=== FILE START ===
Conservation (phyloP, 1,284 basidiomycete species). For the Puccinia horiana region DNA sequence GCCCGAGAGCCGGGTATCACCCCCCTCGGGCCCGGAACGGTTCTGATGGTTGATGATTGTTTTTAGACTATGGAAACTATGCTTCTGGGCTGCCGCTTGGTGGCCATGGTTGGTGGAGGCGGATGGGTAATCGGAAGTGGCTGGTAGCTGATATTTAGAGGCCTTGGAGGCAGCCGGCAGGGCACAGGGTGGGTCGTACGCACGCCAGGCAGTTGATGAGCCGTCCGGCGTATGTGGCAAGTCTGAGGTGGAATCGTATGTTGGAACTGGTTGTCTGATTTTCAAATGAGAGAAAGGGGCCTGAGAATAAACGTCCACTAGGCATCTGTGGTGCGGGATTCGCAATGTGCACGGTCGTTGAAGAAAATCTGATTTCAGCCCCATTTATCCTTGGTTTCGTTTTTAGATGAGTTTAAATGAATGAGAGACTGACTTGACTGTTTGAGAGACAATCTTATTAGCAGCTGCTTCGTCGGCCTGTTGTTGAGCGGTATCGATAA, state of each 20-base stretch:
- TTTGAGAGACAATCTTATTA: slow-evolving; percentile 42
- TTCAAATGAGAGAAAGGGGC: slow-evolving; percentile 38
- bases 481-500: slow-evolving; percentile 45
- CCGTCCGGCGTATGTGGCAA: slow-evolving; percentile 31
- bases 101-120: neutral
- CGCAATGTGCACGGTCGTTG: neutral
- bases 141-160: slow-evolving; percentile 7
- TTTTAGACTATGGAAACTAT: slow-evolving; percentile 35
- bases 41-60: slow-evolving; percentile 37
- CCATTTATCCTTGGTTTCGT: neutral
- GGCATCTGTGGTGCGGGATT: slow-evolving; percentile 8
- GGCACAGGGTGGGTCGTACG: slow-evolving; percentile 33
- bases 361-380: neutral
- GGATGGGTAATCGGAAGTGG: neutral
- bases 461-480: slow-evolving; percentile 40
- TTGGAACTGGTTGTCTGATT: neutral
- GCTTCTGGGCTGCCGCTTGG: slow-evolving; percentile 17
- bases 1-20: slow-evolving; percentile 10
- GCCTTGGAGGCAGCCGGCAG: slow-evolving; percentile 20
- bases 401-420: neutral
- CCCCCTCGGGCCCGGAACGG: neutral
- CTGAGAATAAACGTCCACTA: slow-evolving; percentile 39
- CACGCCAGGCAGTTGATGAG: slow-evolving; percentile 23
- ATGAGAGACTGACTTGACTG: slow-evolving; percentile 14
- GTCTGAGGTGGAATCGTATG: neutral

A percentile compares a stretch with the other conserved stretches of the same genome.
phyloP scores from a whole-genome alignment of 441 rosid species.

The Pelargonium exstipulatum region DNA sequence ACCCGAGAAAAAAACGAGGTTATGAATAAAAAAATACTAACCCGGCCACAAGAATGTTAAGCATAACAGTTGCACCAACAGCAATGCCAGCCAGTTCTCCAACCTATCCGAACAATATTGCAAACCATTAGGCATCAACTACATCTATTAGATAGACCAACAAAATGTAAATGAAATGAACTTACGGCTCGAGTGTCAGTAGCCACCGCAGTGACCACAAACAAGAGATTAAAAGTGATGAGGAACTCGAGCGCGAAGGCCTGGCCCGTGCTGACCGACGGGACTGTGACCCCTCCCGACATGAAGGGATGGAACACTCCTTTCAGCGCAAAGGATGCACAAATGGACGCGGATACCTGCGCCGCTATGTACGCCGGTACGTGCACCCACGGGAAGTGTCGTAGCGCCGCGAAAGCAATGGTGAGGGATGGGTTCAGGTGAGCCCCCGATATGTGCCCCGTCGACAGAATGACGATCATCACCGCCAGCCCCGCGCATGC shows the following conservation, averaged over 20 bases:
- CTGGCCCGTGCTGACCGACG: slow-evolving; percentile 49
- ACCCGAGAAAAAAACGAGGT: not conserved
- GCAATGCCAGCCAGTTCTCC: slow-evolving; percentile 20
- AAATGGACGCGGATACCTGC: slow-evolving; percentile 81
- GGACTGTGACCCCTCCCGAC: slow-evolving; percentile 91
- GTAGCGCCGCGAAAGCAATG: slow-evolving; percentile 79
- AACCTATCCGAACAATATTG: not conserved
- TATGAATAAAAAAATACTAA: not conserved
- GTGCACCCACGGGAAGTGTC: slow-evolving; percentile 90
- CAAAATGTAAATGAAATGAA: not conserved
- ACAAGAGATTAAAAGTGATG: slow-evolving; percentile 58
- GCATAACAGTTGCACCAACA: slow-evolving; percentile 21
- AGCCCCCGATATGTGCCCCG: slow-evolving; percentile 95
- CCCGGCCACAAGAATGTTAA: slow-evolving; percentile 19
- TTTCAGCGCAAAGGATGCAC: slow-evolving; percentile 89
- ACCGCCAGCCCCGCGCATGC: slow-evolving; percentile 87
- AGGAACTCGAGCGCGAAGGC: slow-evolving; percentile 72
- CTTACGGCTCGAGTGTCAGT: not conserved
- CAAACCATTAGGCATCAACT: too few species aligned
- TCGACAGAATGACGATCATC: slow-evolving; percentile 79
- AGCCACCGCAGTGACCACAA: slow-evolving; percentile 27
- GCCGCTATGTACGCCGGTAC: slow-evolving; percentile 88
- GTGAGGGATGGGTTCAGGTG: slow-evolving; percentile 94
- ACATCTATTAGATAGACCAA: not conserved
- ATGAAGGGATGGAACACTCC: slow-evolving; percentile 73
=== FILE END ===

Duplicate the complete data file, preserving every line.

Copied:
Conservation (phyloP, 1,284 basidiomycete species). For the Puccinia horiana region DNA sequence GCCCGAGAGCCGGGTATCACCCCCCTCGGGCCCGGAACGGTTCTGATGGTTGATGATTGTTTTTAGACTATGGAAACTATGCTTCTGGGCTGCCGCTTGGTGGCCATGGTTGGTGGAGGCGGATGGGTAATCGGAAGTGGCTGGTAGCTGATATTTAGAGGCCTTGGAGGCAGCCGGCAGGGCACAGGGTGGGTCGTACGCACGCCAGGCAGTTGATGAGCCGTCCGGCGTATGTGGCAAGTCTGAGGTGGAATCGTATGTTGGAACTGGTTGTCTGATTTTCAAATGAGAGAAAGGGGCCTGAGAATAAACGTCCACTAGGCATCTGTGGTGCGGGATTCGCAATGTGCACGGTCGTTGAAGAAAATCTGATTTCAGCCCCATTTATCCTTGGTTTCGTTTTTAGATGAGTTTAAATGAATGAGAGACTGACTTGACTGTTTGAGAGACAATCTTATTAGCAGCTGCTTCGTCGGCCTGTTGTTGAGCGGTATCGATAA, state of each 20-base stretch:
- TTTGAGAGACAATCTTATTA: slow-evolving; percentile 42
- TTCAAATGAGAGAAAGGGGC: slow-evolving; percentile 38
- bases 481-500: slow-evolving; percentile 45
- CCGTCCGGCGTATGTGGCAA: slow-evolving; percentile 31
- bases 101-120: neutral
- CGCAATGTGCACGGTCGTTG: neutral
- bases 141-160: slow-evolving; percentile 7
- TTTTAGACTATGGAAACTAT: slow-evolving; percentile 35
- bases 41-60: slow-evolving; percentile 37
- CCATTTATCCTTGGTTTCGT: neutral
- GGCATCTGTGGTGCGGGATT: slow-evolving; percentile 8
- GGCACAGGGTGGGTCGTACG: slow-evolving; percentile 33
- bases 361-380: neutral
- GGATGGGTAATCGGAAGTGG: neutral
- bases 461-480: slow-evolving; percentile 40
- TTGGAACTGGTTGTCTGATT: neutral
- GCTTCTGGGCTGCCGCTTGG: slow-evolving; percentile 17
- bases 1-20: slow-evolving; percentile 10
- GCCTTGGAGGCAGCCGGCAG: slow-evolving; percentile 20
- bases 401-420: neutral
- CCCCCTCGGGCCCGGAACGG: neutral
- CTGAGAATAAACGTCCACTA: slow-evolving; percentile 39
- CACGCCAGGCAGTTGATGAG: slow-evolving; percentile 23
- ATGAGAGACTGACTTGACTG: slow-evolving; percentile 14
- GTCTGAGGTGGAATCGTATG: neutral

A percentile compares a stretch with the other conserved stretches of the same genome.
phyloP scores from a whole-genome alignment of 441 rosid species.

The Pelargonium exstipulatum region DNA sequence ACCCGAGAAAAAAACGAGGTTATGAATAAAAAAATACTAACCCGGCCACAAGAATGTTAAGCATAACAGTTGCACCAACAGCAATGCCAGCCAGTTCTCCAACCTATCCGAACAATATTGCAAACCATTAGGCATCAACTACATCTATTAGATAGACCAACAAAATGTAAATGAAATGAACTTACGGCTCGAGTGTCAGTAGCCACCGCAGTGACCACAAACAAGAGATTAAAAGTGATGAGGAACTCGAGCGCGAAGGCCTGGCCCGTGCTGACCGACGGGACTGTGACCCCTCCCGACATGAAGGGATGGAACACTCCTTTCAGCGCAAAGGATGCACAAATGGACGCGGATACCTGCGCCGCTATGTACGCCGGTACGTGCACCCACGGGAAGTGTCGTAGCGCCGCGAAAGCAATGGTGAGGGATGGGTTCAGGTGAGCCCCCGATATGTGCCCCGTCGACAGAATGACGATCATCACCGCCAGCCCCGCGCATGC shows the following conservation, averaged over 20 bases:
- CTGGCCCGTGCTGACCGACG: slow-evolving; percentile 49
- ACCCGAGAAAAAAACGAGGT: not conserved
- GCAATGCCAGCCAGTTCTCC: slow-evolving; percentile 20
- AAATGGACGCGGATACCTGC: slow-evolving; percentile 81
- GGACTGTGACCCCTCCCGAC: slow-evolving; percentile 91
- GTAGCGCCGCGAAAGCAATG: slow-evolving; percentile 79
- AACCTATCCGAACAATATTG: not conserved
- TATGAATAAAAAAATACTAA: not conserved
- GTGCACCCACGGGAAGTGTC: slow-evolving; percentile 90
- CAAAATGTAAATGAAATGAA: not conserved
- ACAAGAGATTAAAAGTGATG: slow-evolving; percentile 58
- GCATAACAGTTGCACCAACA: slow-evolving; percentile 21
- AGCCCCCGATATGTGCCCCG: slow-evolving; percentile 95
- CCCGGCCACAAGAATGTTAA: slow-evolving; percentile 19
- TTTCAGCGCAAAGGATGCAC: slow-evolving; percentile 89
- ACCGCCAGCCCCGCGCATGC: slow-evolving; percentile 87
- AGGAACTCGAGCGCGAAGGC: slow-evolving; percentile 72
- CTTACGGCTCGAGTGTCAGT: not conserved
- CAAACCATTAGGCATCAACT: too few species aligned
- TCGACAGAATGACGATCATC: slow-evolving; percentile 79
- AGCCACCGCAGTGACCACAA: slow-evolving; percentile 27
- GCCGCTATGTACGCCGGTAC: slow-evolving; percentile 88
- GTGAGGGATGGGTTCAGGTG: slow-evolving; percentile 94
- ACATCTATTAGATAGACCAA: not conserved
- ATGAAGGGATGGAACACTCC: slow-evolving; percentile 73